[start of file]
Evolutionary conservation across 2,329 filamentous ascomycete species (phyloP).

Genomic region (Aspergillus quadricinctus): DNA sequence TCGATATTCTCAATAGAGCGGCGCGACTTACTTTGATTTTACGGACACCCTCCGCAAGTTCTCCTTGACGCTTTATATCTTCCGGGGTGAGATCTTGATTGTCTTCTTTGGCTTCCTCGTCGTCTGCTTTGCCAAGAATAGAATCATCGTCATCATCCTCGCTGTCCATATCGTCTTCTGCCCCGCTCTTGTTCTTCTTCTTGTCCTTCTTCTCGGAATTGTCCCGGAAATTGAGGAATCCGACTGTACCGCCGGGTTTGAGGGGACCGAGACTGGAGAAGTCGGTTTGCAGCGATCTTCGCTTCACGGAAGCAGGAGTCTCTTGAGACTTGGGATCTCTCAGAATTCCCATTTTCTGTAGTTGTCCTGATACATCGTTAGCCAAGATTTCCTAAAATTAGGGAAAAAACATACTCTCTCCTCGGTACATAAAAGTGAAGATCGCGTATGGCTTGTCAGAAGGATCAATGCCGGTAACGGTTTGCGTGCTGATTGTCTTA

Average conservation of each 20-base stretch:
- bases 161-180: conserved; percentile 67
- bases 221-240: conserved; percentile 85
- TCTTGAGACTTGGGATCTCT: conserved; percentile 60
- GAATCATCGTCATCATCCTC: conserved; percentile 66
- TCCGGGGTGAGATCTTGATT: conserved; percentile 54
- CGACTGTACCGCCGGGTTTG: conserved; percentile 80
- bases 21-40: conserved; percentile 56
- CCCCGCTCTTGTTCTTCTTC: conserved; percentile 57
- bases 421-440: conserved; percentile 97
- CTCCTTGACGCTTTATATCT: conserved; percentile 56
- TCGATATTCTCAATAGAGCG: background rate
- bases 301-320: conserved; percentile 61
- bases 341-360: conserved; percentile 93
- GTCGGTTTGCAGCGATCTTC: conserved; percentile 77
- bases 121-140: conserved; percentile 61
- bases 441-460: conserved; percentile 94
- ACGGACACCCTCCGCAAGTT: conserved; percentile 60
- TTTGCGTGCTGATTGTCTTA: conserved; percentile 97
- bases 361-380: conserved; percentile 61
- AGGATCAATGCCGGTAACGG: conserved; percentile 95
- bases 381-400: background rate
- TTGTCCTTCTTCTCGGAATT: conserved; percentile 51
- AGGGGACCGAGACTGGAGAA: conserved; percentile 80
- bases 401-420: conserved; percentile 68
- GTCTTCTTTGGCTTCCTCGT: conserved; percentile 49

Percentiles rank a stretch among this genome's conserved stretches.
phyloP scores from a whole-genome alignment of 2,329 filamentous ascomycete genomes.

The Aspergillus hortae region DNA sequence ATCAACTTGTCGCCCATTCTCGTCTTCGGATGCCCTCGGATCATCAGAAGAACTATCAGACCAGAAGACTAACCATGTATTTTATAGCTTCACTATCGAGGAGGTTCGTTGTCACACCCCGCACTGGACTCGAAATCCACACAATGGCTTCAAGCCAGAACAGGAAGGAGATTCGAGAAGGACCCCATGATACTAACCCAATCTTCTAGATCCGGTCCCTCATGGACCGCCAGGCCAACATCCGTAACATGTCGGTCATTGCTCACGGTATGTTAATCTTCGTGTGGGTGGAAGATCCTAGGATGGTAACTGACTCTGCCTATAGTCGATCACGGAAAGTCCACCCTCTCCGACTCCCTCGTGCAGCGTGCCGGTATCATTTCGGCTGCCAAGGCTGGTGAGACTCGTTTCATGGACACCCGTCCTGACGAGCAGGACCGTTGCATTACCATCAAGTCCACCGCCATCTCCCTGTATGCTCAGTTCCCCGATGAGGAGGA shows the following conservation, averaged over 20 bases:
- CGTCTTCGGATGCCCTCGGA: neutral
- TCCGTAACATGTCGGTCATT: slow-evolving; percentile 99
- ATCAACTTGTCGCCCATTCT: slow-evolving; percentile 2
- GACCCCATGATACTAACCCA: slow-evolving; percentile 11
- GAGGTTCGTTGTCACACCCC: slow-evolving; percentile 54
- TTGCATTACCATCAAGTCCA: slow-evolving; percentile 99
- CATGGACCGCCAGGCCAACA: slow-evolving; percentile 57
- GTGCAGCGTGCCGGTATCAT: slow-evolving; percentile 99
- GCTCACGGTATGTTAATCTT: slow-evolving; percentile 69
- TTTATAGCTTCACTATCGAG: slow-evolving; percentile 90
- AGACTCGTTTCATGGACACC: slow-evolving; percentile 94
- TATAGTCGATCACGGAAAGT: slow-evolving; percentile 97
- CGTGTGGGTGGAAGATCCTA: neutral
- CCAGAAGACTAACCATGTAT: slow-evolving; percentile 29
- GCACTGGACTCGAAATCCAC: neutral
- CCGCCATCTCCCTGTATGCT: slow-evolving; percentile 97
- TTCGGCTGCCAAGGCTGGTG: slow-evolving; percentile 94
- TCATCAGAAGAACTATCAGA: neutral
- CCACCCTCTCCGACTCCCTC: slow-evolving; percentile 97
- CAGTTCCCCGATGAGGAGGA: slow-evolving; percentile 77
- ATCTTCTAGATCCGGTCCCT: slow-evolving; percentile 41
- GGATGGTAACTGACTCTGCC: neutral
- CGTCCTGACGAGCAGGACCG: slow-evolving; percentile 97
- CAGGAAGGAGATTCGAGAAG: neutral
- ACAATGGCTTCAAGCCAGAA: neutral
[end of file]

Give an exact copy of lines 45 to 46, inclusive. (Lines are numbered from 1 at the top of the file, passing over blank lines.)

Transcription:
- CCAGAAGACTAACCATGTAT: slow-evolving; percentile 29
- GCACTGGACTCGAAATCCAC: neutral